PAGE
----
Strange is a new series spinning directly out of Death of Doctor Strange #5. Don’t be alarmed if the main hero looks different — that’s just Clea, Doctor Strange’s estranged wife, and the new Sorcerer Supreme. Getting her own series by Jed MacKay and Marcelo Ferreira means exploring the fallout of losing her husband, but also what it means to be Sorcerer Supreme when you’re not quite of this world.
As a spoiler-free review, don’t expect any details below outside of what is in the preview, which shows Dr. Doom has come calling for the mantle of Sorcerer Supreme. This issue doesn’t quite open with this scene, but it does help convey a lot of details efficiently, including how Clea gained the mantle without question. Dr. Doom is not very pleased Dr. Strange gave the mantle to “his woman” and a confrontation ensues. Not only do we get an idea of who this new Strange is here, but we see she means business too. Do not mess with her as her patience runs thin.
Much of this issue supplies ample examples of how Clea is a much more badass and violent Sorcerer Supreme than we’re used to. That gives the book an edge that is typically missing from Dr. Strange titles since he’s typically more about resolving issues cleanly without a trail of bodies behind him. Right out of the gate you’re going to like this version of a Dr. Strange book.
As the preview details, Clea is on a mission to bring Dr. Strange back from the dead. This desire of hers also ties into who she is and where she comes from. Essentially, MacKay has outlined how she’s not only a different Sorcerer Supreme, but built differently as a hero, too.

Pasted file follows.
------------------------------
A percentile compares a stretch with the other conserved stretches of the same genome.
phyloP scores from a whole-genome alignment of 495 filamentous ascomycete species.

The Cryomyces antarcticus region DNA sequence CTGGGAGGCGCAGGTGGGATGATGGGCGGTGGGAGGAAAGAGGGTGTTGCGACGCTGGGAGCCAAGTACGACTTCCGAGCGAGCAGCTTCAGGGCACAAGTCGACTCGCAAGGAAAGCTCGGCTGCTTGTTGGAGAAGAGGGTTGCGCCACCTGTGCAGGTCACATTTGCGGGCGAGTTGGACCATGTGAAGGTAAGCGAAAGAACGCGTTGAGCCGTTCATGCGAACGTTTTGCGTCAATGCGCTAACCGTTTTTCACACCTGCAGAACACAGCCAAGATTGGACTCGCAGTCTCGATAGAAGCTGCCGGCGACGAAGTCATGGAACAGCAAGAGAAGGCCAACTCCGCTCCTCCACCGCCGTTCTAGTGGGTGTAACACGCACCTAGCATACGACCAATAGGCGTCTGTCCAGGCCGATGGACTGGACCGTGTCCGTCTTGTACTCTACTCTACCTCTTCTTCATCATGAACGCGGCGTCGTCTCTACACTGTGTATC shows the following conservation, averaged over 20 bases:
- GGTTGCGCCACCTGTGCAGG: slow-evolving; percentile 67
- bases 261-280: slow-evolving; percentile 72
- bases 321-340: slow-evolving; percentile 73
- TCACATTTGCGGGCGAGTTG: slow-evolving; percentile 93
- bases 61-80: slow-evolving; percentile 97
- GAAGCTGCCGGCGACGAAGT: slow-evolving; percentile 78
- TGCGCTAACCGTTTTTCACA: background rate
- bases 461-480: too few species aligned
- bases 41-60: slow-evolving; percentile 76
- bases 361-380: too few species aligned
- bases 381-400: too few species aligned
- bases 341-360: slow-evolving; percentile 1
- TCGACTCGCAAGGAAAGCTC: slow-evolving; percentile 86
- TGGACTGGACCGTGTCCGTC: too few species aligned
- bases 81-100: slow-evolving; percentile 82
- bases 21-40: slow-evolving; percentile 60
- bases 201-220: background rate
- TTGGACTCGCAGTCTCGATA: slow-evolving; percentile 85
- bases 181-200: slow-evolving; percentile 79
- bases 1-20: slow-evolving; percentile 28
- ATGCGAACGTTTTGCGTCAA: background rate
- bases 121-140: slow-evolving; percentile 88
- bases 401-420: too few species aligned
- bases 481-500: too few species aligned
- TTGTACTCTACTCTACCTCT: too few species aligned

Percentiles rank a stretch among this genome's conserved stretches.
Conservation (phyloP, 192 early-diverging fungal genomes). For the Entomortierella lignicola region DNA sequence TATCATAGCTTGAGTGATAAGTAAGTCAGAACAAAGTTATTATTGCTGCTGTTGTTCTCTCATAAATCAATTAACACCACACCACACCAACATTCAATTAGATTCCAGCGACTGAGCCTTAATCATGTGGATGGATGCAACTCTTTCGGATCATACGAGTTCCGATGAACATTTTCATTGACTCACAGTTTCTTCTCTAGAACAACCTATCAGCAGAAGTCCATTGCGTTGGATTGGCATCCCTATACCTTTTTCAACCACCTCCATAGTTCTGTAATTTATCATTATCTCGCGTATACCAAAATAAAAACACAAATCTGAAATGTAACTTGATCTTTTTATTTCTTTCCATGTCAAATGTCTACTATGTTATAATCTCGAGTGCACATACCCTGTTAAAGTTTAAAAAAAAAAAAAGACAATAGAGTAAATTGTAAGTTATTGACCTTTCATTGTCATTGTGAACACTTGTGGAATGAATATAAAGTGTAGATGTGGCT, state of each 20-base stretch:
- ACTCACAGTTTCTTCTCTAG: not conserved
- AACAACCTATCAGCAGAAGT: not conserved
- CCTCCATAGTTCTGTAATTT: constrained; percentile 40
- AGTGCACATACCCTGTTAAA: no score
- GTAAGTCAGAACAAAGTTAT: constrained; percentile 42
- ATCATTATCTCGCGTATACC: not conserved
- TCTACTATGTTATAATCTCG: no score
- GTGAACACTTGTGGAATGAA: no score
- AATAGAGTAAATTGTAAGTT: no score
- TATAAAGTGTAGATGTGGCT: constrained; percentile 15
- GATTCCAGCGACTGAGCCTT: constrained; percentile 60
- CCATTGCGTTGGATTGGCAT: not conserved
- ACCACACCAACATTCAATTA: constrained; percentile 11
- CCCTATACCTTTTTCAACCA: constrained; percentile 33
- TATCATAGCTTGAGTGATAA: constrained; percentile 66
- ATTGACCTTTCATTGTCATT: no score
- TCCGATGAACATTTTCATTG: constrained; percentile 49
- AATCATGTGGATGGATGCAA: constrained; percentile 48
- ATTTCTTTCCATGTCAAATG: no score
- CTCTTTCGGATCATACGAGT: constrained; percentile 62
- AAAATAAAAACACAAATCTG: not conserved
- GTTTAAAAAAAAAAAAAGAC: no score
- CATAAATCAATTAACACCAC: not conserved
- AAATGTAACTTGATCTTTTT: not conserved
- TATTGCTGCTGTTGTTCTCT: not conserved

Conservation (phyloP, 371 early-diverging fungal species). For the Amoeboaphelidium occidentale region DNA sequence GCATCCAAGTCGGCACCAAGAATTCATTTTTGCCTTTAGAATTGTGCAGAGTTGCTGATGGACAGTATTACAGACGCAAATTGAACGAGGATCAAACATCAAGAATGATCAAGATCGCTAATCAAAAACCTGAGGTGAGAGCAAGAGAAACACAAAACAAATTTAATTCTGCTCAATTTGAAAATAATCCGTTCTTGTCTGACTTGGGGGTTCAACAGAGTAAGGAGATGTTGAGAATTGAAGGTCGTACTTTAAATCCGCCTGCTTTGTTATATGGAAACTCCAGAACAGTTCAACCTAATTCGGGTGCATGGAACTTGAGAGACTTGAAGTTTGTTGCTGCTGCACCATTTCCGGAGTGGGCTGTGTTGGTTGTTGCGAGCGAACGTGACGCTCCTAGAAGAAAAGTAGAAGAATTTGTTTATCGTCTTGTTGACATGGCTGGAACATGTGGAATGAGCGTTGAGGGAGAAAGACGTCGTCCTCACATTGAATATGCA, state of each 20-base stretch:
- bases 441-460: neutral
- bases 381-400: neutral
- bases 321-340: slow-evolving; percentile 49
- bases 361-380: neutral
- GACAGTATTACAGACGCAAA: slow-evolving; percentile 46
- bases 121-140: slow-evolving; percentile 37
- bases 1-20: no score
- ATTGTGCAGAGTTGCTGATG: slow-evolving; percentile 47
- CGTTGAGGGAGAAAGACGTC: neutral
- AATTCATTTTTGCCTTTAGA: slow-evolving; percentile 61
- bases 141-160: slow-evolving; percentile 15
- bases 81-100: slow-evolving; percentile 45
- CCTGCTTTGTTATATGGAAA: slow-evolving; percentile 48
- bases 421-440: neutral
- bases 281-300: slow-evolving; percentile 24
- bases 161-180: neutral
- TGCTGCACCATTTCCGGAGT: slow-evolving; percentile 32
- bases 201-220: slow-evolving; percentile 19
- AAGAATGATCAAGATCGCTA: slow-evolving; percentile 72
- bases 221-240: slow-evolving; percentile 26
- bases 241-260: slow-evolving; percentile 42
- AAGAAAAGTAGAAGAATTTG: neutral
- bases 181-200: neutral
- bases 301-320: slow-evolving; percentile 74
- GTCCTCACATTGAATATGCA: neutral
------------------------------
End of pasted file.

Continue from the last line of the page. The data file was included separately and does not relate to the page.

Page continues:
If you dig magic, MacKay also supplies ample magic talk and spell casting in the issue. Ferreira goes hard on the art, with some gory scenes and plenty of gnarly monsters and beasties that spring up. Java Tartaglia colors the issue with inks by Don Ho and their work plays off each other well. Tartaglia captures the burning white fire of Clea when she’s in sorcerer mode while Ho gives the book a darker edge that suits the edgier feel of the book. There are a lot of cool-looking magical effects with proper glow and detail.
One quibble with art is a slight inconsistency. Particularly in faces, but if you look close enough you can see the inks don’t quite look the same at times and this is possible because Ho is joined by Roberto Poggi. Colors tend to not distinguish between background, foreground, and the characters much either, which can make the imagery blend together losing the 3D effect.
Strange #1 is a good start to a different kind of magical Marvel series that’s edgier and darker. MacKay has nailed the new Sorcerer Supreme giving Clea a darker purpose while leaning into her dark beginnings. It’s playing out as a series that’ll pull no punches, especially for a Big-Two series.
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